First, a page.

WB-funded literacy programme to be launched in Punjab, Sindh

Published January 1, 2020
The project will deliver two core services to the beneficiaries: accelerated learning programmes for out-of-school children of primary and secondary school age, and integrated literacy and skills programme for illiterate adolescents and young adults. — AFP/File
The project will deliver two core services to the beneficiaries: accelerated learning programmes for out-of-school children of primary and secondary school age, and integrated literacy and skills programme for illiterate adolescents and young adults. — AFP/File

ISLAMABAD: A new model of non-formal education that combines literacy and labour and market skills for illiterate children and youth is being developed and will be piloted in selected districts of Punjab and Sindh provinces with World Bank assistance.

The World Bank has agreed to provide $2.73 million for the pilot project, which is expected to be implemented in partnership with the Sanjh Preet Organisation (SPO) — a Lahore-based non-governmental organisation — which has implemented 34 different projects nationwide in partnership with public, non-public, academic and international agencies and organisations, including Japan International Cooperation Agency (JICA), Unicef and USAID.

An initial institutional assessment for environmental and social management has been conducted at the concept stage through meetings with SPO personnel and a review of relevant policy documents shared by the organisation. This initial assessment indicates that SPO has worked with international donors and has experience of working on social issues such as exclusion, child labour, sexual harassment, gender equality, and transparency and accountability.

The project will deliver two core services to the beneficiaries: accelerated learning programmes for out-of-school children of primary and secondary school age, and integrated literacy and skills programme for illiterate adolescents and young adults.

These programmes will be delivered through community learning centres (CLCs) with direct involvement of communities. The CLCs will offer a menu of programmes to beneficiaries in different age groups based on the community’s needs and decisions, and will also offer support functions to the beneficiaries, including counselling and moral support to them and daycare services for beneficiaries with young children.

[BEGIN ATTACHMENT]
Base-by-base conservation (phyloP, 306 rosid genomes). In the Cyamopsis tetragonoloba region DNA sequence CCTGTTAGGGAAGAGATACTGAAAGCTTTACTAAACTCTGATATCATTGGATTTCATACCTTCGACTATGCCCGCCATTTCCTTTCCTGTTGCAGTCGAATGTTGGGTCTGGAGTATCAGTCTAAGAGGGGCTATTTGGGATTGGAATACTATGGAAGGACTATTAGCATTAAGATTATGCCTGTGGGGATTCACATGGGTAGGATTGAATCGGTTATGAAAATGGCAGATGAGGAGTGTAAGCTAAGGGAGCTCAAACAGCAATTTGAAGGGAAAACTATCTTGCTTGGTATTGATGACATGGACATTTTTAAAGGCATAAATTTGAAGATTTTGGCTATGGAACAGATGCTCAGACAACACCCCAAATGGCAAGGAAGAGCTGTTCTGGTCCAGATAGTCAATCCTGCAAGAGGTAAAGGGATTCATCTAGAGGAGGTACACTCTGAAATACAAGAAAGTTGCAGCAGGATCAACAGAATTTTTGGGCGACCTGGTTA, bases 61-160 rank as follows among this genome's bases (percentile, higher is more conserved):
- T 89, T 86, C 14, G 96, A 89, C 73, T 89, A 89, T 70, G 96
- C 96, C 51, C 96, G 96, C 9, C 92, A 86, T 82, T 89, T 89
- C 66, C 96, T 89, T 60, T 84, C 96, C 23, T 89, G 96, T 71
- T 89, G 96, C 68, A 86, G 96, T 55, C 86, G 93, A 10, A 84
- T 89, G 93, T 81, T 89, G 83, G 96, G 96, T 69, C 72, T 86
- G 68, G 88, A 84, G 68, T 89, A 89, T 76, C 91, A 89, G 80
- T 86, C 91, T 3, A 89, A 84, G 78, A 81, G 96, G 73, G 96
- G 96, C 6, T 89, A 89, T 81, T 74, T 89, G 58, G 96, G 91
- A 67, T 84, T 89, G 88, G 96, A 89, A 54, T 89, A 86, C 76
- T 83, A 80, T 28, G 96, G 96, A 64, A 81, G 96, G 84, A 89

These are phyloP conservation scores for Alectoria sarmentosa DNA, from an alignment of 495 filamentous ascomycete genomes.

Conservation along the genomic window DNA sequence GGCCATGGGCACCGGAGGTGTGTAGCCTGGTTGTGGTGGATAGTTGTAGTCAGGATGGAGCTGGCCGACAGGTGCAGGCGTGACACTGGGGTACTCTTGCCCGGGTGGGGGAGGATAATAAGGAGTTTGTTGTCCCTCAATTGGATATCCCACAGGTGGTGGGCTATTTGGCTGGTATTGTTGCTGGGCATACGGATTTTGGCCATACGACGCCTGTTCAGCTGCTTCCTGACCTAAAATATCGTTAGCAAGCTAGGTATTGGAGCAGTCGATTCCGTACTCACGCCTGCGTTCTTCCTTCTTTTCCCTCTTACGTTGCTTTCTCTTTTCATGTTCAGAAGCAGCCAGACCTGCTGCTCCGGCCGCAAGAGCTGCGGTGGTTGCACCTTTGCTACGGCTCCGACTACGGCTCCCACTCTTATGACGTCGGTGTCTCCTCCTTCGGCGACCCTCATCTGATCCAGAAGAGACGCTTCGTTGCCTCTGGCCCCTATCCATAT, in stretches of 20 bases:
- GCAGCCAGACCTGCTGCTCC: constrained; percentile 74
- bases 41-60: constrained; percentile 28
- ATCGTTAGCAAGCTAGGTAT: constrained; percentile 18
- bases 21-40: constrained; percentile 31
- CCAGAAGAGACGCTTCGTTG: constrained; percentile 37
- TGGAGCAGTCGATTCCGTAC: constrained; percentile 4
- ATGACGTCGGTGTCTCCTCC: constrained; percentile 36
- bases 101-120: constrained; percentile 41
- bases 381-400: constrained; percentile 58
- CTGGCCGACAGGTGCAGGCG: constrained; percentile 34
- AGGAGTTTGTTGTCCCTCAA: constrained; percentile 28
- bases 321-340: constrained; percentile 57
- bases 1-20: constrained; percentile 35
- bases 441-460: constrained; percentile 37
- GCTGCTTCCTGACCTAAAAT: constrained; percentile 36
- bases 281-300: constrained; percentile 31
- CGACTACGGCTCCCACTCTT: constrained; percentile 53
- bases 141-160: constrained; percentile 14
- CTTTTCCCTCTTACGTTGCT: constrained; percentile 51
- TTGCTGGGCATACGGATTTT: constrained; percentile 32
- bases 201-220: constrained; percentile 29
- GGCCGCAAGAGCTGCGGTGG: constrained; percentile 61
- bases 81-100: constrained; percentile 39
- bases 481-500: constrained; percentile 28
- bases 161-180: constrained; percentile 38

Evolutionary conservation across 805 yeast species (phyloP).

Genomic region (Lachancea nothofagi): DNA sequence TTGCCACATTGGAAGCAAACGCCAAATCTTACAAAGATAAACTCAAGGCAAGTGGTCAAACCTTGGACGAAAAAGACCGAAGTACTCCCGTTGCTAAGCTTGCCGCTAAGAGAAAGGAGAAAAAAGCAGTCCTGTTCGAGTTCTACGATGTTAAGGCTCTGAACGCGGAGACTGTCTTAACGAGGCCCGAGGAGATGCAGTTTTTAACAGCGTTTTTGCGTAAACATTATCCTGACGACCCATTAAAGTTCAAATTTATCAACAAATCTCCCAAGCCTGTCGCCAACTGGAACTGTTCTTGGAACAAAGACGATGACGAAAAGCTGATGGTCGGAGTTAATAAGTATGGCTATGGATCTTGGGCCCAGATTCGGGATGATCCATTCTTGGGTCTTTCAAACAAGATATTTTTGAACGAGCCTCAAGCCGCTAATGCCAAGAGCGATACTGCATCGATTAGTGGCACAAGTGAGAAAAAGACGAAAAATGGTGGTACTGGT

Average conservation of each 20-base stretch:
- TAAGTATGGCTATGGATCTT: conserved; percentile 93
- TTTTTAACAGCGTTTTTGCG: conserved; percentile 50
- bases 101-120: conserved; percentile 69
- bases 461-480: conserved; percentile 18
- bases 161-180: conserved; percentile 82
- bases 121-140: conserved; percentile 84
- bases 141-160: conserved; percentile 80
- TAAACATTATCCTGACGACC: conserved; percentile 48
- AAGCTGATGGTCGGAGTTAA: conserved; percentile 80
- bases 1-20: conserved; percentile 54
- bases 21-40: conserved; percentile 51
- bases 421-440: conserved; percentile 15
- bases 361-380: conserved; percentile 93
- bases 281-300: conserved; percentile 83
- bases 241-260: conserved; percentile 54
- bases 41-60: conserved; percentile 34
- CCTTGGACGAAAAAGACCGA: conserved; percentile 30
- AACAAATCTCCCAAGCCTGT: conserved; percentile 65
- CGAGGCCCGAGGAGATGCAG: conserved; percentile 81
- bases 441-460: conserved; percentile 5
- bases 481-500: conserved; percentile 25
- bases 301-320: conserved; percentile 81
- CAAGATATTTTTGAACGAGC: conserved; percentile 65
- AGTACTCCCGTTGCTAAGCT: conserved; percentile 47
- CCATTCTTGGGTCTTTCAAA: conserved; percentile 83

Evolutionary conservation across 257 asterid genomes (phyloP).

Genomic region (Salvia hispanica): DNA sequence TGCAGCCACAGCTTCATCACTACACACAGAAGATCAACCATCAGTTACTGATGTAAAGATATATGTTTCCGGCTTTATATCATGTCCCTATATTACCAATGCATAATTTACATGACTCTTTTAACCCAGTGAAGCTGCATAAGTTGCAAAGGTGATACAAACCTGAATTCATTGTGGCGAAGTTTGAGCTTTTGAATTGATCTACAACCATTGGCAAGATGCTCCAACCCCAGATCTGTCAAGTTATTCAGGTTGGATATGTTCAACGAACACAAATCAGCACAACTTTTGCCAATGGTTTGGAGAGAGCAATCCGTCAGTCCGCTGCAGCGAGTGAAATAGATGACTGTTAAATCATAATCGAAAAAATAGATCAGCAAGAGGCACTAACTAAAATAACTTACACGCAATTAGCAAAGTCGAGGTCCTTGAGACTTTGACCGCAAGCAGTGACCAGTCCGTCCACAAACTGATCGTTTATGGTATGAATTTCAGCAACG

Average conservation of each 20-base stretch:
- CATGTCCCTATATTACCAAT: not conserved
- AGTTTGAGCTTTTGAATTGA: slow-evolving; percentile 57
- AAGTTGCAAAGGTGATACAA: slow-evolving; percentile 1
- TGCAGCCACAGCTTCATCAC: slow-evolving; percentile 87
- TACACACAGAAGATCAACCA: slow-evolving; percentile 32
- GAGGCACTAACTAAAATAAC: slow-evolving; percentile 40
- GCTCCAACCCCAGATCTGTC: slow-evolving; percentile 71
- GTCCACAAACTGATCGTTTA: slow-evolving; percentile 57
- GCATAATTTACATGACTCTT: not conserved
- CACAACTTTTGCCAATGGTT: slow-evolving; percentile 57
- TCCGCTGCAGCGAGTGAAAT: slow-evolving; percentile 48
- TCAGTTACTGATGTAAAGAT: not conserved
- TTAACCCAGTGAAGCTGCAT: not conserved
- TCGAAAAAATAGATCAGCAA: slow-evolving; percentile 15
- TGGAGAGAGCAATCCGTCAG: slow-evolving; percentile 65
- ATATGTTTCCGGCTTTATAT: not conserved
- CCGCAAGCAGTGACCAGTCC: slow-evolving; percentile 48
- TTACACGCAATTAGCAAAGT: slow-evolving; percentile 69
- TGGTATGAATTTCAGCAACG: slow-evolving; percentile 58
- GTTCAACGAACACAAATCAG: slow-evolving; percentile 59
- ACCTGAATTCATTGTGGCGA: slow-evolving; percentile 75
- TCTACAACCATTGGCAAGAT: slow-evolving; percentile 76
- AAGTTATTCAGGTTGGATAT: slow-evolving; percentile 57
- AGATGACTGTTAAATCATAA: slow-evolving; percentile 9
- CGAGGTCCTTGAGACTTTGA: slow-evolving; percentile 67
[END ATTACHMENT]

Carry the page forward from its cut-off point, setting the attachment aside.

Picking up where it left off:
The project will also support continuous training to teachers, principals and community groups for ensuring the CLC management and the quality of teaching activities. The federal and provincial governments will be involved in curriculum development and activity monitoring and supervision activities, through which the capacity of governments in implementing non-formal education (NFE) programmes will be built. A rigorous impact evaluation will be conducted to assess the effectiveness of the new pilot model.

The project will establish CLCs in available rented buildings which are in good condition and have requisite basic facilities, including adequate rooms, drinking water, electricity and toilet facilities.

Some CLCs may offer daycare services and such facilities would be screened for additional health and safety aspects to ensure provision of safe environments for the students and their children. The provision of safe toys and equipment, food and toilet needs for the children in these facilities is a major concern. Moreover, such facilities might be susceptible to the risk of kidnapping, abuse and accidents, and will need to meet additional security requirements of a requisite standard, according to a World Bank project-related document.

Punjab has the lowest rate of poverty and the highest human development index (HDI) in Pakistan. Social and economic deprivation, as reflected in the health and education outcomes and household income, is highest in the southern Punjab districts.

While Sindh is the second-largest province in terms of population and the second-largest economy due to Karachi, it has the second-highest HDI in Pakistan — primarily due to the indicators for Karachi. In Sindh the social and economic deprivation in terms of health and education outcomes and household income is quite high. In contrast to Karachi, rural Sindh mainly has an agriculture-based economy.

Published in Dawn, January 1st, 2020

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